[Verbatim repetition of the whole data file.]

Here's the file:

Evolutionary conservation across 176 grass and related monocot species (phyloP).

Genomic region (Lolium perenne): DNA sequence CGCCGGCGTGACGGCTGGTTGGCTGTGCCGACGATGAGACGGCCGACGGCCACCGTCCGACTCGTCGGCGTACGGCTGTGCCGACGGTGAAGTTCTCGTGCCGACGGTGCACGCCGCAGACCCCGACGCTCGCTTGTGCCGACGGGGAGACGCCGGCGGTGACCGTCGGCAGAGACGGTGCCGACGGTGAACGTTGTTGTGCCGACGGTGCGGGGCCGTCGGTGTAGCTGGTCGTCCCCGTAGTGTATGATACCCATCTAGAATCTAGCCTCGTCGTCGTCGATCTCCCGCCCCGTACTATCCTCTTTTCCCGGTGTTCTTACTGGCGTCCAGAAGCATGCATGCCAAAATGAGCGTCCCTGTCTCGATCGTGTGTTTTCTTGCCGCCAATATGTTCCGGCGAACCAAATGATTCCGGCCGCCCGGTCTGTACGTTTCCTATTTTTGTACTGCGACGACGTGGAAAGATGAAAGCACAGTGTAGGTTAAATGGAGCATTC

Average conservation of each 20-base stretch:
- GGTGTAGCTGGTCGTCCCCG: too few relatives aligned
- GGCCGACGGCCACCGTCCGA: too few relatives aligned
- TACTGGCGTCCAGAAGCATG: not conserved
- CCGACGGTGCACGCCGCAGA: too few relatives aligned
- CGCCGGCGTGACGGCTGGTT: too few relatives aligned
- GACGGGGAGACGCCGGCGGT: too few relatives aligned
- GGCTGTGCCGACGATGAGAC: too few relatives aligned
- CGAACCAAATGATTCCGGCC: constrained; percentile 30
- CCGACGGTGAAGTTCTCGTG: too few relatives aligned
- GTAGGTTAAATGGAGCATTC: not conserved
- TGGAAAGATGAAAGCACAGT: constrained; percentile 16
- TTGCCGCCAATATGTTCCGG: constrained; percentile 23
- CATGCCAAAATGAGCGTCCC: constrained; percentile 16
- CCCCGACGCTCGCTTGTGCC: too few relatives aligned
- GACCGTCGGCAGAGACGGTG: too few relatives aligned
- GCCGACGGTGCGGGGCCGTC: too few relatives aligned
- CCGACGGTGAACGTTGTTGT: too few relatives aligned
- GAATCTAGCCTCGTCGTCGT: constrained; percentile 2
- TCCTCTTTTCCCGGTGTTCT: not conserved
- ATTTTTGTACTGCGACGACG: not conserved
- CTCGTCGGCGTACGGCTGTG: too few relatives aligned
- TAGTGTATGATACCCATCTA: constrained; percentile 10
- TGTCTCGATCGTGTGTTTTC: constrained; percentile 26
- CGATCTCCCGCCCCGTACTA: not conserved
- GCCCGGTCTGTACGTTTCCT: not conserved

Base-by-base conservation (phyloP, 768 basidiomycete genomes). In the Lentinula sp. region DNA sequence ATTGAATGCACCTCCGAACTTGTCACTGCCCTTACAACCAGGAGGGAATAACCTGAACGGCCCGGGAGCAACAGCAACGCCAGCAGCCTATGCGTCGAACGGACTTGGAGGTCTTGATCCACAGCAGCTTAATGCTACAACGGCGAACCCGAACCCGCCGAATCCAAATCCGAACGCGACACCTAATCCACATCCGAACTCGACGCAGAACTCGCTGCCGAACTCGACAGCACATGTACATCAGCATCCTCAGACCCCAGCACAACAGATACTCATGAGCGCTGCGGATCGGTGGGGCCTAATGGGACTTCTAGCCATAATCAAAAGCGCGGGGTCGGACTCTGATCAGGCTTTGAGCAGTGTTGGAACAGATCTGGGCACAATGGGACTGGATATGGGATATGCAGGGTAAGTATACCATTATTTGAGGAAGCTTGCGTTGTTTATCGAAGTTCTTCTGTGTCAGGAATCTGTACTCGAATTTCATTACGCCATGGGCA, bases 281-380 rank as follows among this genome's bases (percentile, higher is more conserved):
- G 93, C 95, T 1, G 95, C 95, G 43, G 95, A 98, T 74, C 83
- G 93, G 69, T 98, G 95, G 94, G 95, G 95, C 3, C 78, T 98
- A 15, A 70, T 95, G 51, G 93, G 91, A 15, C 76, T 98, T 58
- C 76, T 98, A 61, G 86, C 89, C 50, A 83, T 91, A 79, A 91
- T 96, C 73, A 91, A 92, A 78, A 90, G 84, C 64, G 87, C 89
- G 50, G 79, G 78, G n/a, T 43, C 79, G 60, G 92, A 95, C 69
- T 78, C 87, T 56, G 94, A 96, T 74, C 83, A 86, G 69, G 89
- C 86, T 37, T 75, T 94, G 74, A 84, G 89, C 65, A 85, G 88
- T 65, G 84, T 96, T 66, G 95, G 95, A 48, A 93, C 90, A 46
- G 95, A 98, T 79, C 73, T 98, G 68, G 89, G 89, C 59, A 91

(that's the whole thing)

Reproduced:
Evolutionary conservation across 176 grass and related monocot species (phyloP).

Genomic region (Lolium perenne): DNA sequence CGCCGGCGTGACGGCTGGTTGGCTGTGCCGACGATGAGACGGCCGACGGCCACCGTCCGACTCGTCGGCGTACGGCTGTGCCGACGGTGAAGTTCTCGTGCCGACGGTGCACGCCGCAGACCCCGACGCTCGCTTGTGCCGACGGGGAGACGCCGGCGGTGACCGTCGGCAGAGACGGTGCCGACGGTGAACGTTGTTGTGCCGACGGTGCGGGGCCGTCGGTGTAGCTGGTCGTCCCCGTAGTGTATGATACCCATCTAGAATCTAGCCTCGTCGTCGTCGATCTCCCGCCCCGTACTATCCTCTTTTCCCGGTGTTCTTACTGGCGTCCAGAAGCATGCATGCCAAAATGAGCGTCCCTGTCTCGATCGTGTGTTTTCTTGCCGCCAATATGTTCCGGCGAACCAAATGATTCCGGCCGCCCGGTCTGTACGTTTCCTATTTTTGTACTGCGACGACGTGGAAAGATGAAAGCACAGTGTAGGTTAAATGGAGCATTC

Average conservation of each 20-base stretch:
- GGTGTAGCTGGTCGTCCCCG: too few relatives aligned
- GGCCGACGGCCACCGTCCGA: too few relatives aligned
- TACTGGCGTCCAGAAGCATG: not conserved
- CCGACGGTGCACGCCGCAGA: too few relatives aligned
- CGCCGGCGTGACGGCTGGTT: too few relatives aligned
- GACGGGGAGACGCCGGCGGT: too few relatives aligned
- GGCTGTGCCGACGATGAGAC: too few relatives aligned
- CGAACCAAATGATTCCGGCC: constrained; percentile 30
- CCGACGGTGAAGTTCTCGTG: too few relatives aligned
- GTAGGTTAAATGGAGCATTC: not conserved
- TGGAAAGATGAAAGCACAGT: constrained; percentile 16
- TTGCCGCCAATATGTTCCGG: constrained; percentile 23
- CATGCCAAAATGAGCGTCCC: constrained; percentile 16
- CCCCGACGCTCGCTTGTGCC: too few relatives aligned
- GACCGTCGGCAGAGACGGTG: too few relatives aligned
- GCCGACGGTGCGGGGCCGTC: too few relatives aligned
- CCGACGGTGAACGTTGTTGT: too few relatives aligned
- GAATCTAGCCTCGTCGTCGT: constrained; percentile 2
- TCCTCTTTTCCCGGTGTTCT: not conserved
- ATTTTTGTACTGCGACGACG: not conserved
- CTCGTCGGCGTACGGCTGTG: too few relatives aligned
- TAGTGTATGATACCCATCTA: constrained; percentile 10
- TGTCTCGATCGTGTGTTTTC: constrained; percentile 26
- CGATCTCCCGCCCCGTACTA: not conserved
- GCCCGGTCTGTACGTTTCCT: not conserved

Base-by-base conservation (phyloP, 768 basidiomycete genomes). In the Lentinula sp. region DNA sequence ATTGAATGCACCTCCGAACTTGTCACTGCCCTTACAACCAGGAGGGAATAACCTGAACGGCCCGGGAGCAACAGCAACGCCAGCAGCCTATGCGTCGAACGGACTTGGAGGTCTTGATCCACAGCAGCTTAATGCTACAACGGCGAACCCGAACCCGCCGAATCCAAATCCGAACGCGACACCTAATCCACATCCGAACTCGACGCAGAACTCGCTGCCGAACTCGACAGCACATGTACATCAGCATCCTCAGACCCCAGCACAACAGATACTCATGAGCGCTGCGGATCGGTGGGGCCTAATGGGACTTCTAGCCATAATCAAAAGCGCGGGGTCGGACTCTGATCAGGCTTTGAGCAGTGTTGGAACAGATCTGGGCACAATGGGACTGGATATGGGATATGCAGGGTAAGTATACCATTATTTGAGGAAGCTTGCGTTGTTTATCGAAGTTCTTCTGTGTCAGGAATCTGTACTCGAATTTCATTACGCCATGGGCA, bases 281-380 rank as follows among this genome's bases (percentile, higher is more conserved):
- G 93, C 95, T 1, G 95, C 95, G 43, G 95, A 98, T 74, C 83
- G 93, G 69, T 98, G 95, G 94, G 95, G 95, C 3, C 78, T 98
- A 15, A 70, T 95, G 51, G 93, G 91, A 15, C 76, T 98, T 58
- C 76, T 98, A 61, G 86, C 89, C 50, A 83, T 91, A 79, A 91
- T 96, C 73, A 91, A 92, A 78, A 90, G 84, C 64, G 87, C 89
- G 50, G 79, G 78, G n/a, T 43, C 79, G 60, G 92, A 95, C 69
- T 78, C 87, T 56, G 94, A 96, T 74, C 83, A 86, G 69, G 89
- C 86, T 37, T 75, T 94, G 74, A 84, G 89, C 65, A 85, G 88
- T 65, G 84, T 96, T 66, G 95, G 95, A 48, A 93, C 90, A 46
- G 95, A 98, T 79, C 73, T 98, G 68, G 89, G 89, C 59, A 91